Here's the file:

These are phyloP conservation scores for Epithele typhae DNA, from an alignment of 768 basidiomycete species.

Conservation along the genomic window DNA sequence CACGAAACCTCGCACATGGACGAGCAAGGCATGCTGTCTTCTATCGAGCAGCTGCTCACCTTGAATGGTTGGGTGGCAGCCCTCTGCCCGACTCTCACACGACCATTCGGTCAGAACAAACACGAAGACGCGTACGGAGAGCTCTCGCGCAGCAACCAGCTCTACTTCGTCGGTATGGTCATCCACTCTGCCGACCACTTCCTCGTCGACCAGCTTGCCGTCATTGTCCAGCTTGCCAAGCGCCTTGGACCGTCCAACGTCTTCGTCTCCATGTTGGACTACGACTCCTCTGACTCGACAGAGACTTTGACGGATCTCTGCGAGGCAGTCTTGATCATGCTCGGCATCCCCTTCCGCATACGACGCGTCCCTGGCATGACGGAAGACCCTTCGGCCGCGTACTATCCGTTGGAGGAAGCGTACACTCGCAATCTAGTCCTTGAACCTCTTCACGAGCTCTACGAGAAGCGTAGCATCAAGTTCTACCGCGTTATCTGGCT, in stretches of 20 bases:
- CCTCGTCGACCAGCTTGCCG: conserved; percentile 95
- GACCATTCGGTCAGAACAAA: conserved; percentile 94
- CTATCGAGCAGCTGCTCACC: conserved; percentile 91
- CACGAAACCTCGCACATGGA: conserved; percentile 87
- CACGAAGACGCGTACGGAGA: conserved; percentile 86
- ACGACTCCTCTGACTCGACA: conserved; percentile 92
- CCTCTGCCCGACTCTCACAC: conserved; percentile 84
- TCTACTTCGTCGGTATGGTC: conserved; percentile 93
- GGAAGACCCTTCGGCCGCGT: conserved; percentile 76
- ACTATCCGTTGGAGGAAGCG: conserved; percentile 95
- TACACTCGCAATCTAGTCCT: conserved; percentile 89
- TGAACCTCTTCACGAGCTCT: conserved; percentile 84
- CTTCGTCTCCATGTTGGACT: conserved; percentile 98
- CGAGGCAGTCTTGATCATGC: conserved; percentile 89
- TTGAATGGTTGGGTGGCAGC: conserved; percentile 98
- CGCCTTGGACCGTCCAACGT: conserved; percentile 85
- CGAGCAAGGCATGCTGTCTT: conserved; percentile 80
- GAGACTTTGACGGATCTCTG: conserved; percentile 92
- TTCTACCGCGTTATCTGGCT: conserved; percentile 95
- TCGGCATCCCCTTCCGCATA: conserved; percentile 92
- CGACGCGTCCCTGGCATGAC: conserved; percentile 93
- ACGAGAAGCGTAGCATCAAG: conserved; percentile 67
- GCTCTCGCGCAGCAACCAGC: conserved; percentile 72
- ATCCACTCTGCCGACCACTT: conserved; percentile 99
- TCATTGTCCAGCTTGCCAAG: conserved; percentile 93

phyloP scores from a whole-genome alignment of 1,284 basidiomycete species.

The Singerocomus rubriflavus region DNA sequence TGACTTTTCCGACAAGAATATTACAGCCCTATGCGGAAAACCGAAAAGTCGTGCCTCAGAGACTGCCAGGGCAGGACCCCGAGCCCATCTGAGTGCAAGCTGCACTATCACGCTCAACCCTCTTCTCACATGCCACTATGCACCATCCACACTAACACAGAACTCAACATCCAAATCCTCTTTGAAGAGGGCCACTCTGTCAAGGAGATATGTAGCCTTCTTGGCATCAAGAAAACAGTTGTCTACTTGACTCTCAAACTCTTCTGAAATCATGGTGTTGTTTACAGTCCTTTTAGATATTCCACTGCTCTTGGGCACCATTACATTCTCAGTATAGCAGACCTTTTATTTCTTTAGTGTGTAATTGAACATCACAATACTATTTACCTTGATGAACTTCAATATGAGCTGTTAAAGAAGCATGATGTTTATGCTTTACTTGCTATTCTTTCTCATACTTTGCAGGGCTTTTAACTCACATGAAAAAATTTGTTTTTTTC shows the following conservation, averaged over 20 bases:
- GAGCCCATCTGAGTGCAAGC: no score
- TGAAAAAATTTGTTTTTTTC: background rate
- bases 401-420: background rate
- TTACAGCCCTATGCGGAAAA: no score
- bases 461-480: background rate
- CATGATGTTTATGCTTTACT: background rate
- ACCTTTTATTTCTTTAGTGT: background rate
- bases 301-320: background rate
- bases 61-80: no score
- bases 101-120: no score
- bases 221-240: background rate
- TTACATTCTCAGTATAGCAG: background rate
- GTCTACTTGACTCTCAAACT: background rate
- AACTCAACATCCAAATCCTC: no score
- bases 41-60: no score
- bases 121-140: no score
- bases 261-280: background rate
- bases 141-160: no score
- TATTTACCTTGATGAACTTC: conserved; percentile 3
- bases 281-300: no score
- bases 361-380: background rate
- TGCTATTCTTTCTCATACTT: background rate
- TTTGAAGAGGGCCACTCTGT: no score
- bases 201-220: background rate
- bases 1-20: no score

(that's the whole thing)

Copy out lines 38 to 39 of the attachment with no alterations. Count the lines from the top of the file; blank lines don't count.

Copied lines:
- bases 61-80: no score
- bases 101-120: no score